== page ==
Stanbr and Lollypeter’s
Belated Greece Trip Report.
Athens, Western Crete, Paros, Naxos
We were in Greece for 4 weeks starting on May 13 2010. While this report is rather late in coming, hopefully it will be helpful for people planning this year’s vacation.
I apologize for the length of the report I think I may have gotten carried away.
We are Canadian in our late 50’s and are budget travelers, preferring c class self catering accommodation. We prefer to spend our euros on activities and dining rather than splurge on higher class hotels.
We enjoy exploring antiquities, towns, and mountain villages. We enjoy sitting at a waterfront bar taking in the vistas, imagining the history and the people who have lived their lives in this place. The beach is not a priority for us but we do like to spend an hour or two being lazy and soaking up the sun.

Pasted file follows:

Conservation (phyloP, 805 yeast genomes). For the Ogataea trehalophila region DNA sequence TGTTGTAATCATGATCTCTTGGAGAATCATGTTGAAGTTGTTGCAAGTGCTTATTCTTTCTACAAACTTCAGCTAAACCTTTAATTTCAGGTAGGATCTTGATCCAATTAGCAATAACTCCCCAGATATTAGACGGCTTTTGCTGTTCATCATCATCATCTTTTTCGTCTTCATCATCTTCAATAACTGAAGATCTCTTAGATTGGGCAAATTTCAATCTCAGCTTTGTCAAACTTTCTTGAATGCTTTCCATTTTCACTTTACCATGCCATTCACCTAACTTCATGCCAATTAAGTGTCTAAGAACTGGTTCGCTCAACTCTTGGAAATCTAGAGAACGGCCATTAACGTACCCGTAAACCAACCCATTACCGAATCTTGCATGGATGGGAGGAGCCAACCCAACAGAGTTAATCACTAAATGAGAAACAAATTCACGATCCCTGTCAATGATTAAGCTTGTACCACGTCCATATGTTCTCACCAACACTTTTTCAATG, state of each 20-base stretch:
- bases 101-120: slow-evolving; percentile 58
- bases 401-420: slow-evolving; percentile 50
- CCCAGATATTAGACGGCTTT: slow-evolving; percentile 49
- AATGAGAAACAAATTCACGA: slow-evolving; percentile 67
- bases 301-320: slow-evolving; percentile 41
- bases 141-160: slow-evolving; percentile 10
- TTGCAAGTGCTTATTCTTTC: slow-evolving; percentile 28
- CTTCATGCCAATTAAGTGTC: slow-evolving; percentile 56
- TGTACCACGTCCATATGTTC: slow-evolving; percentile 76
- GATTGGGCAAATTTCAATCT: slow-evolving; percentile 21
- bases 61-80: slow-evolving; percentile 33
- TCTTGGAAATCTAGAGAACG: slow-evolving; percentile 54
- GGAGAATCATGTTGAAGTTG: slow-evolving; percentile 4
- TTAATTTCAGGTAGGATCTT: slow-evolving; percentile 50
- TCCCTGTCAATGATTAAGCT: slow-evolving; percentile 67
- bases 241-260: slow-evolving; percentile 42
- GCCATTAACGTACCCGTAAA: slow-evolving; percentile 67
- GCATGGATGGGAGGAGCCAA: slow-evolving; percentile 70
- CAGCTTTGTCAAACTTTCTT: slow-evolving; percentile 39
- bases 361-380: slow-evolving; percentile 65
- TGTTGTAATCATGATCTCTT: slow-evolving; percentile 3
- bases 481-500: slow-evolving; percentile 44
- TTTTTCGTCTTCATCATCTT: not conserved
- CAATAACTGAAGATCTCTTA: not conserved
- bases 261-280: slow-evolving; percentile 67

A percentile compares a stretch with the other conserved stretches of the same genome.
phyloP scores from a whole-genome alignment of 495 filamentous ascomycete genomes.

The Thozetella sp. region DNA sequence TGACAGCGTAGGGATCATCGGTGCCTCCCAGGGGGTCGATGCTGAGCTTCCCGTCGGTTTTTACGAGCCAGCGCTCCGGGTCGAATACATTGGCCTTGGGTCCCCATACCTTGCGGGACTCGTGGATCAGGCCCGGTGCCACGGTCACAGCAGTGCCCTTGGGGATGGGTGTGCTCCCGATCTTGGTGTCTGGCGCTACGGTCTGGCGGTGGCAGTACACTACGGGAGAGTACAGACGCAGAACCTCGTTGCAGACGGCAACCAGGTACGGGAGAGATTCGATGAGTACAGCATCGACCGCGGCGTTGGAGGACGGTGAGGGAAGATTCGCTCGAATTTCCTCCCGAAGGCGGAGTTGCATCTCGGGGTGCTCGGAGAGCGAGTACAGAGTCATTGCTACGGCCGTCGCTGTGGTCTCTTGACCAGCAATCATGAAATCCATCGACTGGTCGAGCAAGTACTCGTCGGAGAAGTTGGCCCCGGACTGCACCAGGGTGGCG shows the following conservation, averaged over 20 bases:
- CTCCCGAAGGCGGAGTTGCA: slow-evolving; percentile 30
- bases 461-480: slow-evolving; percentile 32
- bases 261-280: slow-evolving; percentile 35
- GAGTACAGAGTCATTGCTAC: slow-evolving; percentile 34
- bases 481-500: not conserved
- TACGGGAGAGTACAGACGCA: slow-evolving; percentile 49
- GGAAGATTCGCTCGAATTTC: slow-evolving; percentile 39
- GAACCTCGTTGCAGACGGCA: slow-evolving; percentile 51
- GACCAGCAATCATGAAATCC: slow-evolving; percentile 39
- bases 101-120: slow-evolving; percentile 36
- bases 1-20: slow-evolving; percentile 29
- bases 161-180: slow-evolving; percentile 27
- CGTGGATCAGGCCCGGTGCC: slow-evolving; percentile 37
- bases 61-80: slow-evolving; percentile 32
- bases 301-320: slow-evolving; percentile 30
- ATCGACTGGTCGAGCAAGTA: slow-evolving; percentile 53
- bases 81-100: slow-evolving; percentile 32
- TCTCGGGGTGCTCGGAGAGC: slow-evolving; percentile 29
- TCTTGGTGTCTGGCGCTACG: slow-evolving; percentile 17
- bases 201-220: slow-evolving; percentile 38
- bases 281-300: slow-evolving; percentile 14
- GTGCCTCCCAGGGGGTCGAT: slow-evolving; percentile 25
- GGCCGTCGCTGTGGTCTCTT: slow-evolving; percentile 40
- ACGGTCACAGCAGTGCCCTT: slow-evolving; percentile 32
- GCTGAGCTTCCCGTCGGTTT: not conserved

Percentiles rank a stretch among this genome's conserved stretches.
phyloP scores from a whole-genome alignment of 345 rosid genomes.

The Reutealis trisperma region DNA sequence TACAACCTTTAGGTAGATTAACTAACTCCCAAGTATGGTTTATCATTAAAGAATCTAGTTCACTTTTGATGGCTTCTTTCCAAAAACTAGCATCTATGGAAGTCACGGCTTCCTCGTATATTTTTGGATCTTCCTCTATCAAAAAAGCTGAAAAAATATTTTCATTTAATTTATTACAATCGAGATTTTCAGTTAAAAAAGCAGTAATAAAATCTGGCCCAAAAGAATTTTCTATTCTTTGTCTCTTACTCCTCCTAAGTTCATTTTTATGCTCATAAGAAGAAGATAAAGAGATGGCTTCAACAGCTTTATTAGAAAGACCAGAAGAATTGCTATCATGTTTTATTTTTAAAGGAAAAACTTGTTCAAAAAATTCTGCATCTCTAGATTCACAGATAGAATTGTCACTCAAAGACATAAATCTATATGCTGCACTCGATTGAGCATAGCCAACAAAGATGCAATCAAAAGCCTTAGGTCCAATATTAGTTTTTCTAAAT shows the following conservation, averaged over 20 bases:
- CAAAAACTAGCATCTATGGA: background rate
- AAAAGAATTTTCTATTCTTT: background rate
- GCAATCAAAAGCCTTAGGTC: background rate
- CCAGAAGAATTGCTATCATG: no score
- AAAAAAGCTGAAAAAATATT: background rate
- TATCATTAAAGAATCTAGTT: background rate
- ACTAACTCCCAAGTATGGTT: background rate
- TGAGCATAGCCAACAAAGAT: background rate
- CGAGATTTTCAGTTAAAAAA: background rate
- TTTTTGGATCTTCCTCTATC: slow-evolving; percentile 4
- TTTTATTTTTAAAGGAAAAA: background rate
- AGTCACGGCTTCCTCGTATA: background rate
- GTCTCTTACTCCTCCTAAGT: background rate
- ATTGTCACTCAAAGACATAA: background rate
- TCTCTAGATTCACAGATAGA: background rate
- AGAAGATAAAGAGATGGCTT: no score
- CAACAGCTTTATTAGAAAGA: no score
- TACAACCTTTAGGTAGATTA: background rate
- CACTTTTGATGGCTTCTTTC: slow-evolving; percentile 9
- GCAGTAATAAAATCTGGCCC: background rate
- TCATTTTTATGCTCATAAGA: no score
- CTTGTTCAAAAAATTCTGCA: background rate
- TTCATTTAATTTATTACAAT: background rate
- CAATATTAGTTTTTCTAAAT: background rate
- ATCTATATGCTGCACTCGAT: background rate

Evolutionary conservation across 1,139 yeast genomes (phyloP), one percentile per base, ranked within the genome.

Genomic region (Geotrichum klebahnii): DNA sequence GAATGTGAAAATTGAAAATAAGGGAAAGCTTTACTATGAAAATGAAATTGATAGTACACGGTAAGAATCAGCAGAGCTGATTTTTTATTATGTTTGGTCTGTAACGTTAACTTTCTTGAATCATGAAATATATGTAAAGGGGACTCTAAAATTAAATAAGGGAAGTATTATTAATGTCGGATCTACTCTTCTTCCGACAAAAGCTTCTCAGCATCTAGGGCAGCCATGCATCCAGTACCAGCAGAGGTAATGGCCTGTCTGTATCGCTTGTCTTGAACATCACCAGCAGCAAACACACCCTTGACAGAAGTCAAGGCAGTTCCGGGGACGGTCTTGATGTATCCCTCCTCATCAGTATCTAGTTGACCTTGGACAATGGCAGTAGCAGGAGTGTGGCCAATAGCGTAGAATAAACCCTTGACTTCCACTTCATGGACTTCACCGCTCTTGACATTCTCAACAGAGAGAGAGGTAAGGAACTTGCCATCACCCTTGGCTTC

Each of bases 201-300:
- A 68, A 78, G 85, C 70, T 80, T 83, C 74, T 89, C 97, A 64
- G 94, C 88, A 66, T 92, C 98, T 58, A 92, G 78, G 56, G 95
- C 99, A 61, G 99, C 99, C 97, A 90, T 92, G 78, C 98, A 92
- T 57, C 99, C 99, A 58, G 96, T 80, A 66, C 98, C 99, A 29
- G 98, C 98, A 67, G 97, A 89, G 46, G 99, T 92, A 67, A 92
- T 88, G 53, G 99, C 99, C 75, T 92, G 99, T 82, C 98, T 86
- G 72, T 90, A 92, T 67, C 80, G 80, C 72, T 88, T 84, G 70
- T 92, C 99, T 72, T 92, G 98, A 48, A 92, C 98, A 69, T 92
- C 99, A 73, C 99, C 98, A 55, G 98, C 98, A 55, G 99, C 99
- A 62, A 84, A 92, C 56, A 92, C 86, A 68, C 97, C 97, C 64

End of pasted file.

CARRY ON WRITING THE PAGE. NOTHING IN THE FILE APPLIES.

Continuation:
We like the familiar so we tend to go back to places we have been before, where we know what we want to see and to build relationships with local people.
We travel from Vancouver Island, so we have a long day. First to Vancouver, then Frankfurt and finally Athens, about 24 hours of travel. We arrive just about supper time so we hop on the Metro and head to Monestraki where we normally stay at Hotel Attalos.
This year we decided to something crazy so we booked at Athens Style Hostel. It is very close to the Metro Monestraki station. Fortunately it has a few private rooms so we were not in the dorm rooms with 8 strangers. We loved it for its location, price, the rooftop bar with its views of the Acropolis, 2 euro draft beer and the buzz of all those young people having fun. Having said that, the décor was a bit extreme, with a space fantasy motif that was garish to say the least. Surprisingly the mattress was quite comfortable; a rarity in Greece. I suspect we would consider going back but would look to upgrade to one of their studio rooms which they are marketing to business travelers.